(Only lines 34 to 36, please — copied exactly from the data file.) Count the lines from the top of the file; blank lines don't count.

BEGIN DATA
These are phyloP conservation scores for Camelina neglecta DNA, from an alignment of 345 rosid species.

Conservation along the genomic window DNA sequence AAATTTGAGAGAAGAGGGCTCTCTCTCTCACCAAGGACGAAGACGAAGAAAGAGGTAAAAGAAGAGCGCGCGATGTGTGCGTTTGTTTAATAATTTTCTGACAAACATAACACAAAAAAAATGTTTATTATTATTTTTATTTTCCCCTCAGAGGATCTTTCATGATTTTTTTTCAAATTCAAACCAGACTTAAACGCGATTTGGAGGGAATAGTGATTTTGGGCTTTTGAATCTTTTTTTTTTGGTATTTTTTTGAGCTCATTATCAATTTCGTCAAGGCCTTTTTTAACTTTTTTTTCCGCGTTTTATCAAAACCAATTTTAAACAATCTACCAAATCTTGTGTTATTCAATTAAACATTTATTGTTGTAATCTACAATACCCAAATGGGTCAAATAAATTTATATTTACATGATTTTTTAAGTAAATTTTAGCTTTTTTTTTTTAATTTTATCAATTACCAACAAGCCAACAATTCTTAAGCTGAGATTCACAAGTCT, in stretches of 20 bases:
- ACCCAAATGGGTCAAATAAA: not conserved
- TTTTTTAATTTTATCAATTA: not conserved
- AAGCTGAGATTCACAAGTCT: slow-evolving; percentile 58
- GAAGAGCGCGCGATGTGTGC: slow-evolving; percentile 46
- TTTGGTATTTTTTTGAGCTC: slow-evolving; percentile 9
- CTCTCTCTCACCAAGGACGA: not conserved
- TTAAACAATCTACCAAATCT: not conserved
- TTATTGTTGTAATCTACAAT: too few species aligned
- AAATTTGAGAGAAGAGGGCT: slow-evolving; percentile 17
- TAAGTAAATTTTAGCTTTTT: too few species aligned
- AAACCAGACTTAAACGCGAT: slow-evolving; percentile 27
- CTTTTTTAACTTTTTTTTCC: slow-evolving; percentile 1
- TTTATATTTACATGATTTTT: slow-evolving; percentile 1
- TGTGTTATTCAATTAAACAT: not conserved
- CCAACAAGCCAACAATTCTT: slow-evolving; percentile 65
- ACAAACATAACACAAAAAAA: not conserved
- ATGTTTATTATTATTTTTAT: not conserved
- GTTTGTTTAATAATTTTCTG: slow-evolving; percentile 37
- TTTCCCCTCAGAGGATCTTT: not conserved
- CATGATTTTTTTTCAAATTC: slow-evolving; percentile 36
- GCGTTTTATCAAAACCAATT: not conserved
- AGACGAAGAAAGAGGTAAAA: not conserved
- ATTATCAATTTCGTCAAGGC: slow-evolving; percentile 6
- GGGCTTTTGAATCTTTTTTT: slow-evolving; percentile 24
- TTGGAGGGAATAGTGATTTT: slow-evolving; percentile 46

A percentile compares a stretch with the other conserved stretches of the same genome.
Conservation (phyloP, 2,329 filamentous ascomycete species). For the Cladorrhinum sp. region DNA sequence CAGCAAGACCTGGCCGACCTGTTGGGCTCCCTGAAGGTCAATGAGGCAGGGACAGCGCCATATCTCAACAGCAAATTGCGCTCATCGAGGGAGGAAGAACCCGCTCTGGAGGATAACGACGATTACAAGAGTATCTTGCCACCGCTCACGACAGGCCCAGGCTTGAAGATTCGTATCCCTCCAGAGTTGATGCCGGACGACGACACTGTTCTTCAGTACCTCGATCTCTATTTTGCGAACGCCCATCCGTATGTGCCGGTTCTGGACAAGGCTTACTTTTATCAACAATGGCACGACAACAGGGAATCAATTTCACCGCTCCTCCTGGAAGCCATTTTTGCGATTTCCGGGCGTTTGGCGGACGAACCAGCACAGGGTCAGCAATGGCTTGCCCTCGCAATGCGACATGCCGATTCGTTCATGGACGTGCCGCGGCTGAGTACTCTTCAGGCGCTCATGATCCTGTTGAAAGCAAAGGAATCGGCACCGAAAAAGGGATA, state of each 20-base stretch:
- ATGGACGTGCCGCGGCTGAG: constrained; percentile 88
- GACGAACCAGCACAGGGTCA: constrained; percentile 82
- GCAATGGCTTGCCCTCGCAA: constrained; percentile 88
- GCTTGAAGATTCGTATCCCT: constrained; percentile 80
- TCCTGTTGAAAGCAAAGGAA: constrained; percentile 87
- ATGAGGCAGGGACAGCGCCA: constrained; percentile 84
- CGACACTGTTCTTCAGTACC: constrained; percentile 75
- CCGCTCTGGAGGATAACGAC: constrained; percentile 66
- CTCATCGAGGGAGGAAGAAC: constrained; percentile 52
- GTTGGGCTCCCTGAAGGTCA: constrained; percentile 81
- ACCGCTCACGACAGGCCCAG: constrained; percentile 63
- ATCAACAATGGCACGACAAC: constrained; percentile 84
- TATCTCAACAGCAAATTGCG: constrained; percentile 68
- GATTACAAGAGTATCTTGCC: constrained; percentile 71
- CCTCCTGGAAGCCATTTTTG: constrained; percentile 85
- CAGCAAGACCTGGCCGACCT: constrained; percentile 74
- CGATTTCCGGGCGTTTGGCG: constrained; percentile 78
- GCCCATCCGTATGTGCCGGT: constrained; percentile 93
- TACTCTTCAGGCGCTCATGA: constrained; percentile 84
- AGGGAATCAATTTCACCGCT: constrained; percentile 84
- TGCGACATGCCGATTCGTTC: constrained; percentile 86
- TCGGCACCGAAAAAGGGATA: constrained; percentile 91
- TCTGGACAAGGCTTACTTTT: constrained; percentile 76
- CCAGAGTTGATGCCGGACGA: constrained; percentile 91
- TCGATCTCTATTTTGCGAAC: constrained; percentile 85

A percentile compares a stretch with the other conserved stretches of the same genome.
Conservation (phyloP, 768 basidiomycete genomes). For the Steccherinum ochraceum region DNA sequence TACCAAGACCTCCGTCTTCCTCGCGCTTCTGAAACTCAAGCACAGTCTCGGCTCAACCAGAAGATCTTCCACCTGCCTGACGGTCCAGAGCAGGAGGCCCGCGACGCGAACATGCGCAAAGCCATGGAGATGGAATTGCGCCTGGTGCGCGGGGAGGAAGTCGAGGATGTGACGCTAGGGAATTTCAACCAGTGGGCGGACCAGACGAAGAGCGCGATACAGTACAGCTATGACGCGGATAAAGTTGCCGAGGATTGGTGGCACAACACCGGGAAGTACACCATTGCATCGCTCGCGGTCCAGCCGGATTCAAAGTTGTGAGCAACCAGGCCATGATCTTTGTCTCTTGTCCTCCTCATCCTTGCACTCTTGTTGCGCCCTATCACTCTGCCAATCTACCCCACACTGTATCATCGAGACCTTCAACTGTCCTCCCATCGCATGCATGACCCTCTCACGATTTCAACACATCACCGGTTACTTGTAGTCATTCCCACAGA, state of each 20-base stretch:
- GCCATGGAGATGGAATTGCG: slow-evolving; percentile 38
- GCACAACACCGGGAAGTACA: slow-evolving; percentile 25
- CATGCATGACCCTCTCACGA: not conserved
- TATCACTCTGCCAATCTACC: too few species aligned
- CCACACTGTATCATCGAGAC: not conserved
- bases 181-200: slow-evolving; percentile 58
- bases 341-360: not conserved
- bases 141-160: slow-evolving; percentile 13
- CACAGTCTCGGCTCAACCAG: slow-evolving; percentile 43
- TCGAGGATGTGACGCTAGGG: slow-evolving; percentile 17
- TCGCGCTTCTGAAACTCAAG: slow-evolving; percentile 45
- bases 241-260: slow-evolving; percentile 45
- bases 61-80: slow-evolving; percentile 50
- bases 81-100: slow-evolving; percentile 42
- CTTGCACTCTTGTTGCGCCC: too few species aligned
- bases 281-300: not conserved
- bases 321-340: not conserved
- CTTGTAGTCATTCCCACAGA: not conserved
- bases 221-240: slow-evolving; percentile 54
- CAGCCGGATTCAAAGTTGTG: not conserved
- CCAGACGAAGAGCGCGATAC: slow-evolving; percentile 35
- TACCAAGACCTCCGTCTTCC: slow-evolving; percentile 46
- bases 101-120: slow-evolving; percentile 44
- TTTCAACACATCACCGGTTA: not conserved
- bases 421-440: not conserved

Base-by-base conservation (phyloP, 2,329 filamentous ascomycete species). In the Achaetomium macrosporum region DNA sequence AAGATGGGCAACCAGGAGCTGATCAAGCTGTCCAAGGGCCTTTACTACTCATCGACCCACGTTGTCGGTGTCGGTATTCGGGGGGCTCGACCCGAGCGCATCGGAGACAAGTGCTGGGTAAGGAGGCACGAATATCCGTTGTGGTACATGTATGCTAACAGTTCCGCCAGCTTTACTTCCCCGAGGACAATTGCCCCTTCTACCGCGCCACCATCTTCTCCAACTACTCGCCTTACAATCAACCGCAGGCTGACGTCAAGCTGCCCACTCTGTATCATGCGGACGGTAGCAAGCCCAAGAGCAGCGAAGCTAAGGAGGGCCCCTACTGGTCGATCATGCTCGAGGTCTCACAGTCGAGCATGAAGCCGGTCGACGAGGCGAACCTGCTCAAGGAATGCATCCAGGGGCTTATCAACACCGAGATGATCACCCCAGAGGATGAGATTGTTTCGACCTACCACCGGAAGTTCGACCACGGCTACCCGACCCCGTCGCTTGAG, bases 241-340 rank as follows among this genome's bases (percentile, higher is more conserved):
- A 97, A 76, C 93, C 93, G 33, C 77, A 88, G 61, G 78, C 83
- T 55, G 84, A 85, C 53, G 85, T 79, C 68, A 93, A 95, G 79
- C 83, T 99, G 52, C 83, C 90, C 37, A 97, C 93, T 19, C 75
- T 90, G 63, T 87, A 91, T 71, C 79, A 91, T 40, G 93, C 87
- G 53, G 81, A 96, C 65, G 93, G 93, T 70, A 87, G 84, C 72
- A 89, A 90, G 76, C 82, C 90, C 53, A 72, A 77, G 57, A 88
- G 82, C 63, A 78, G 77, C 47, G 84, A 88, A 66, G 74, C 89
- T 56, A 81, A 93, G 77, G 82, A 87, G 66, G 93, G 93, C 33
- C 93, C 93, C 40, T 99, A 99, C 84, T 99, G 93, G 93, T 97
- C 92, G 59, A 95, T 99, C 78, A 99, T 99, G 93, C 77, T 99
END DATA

- TCCTGTTGAAAGCAAAGGAA: constrained; percentile 87
- ATGAGGCAGGGACAGCGCCA: constrained; percentile 84
- CGACACTGTTCTTCAGTACC: constrained; percentile 75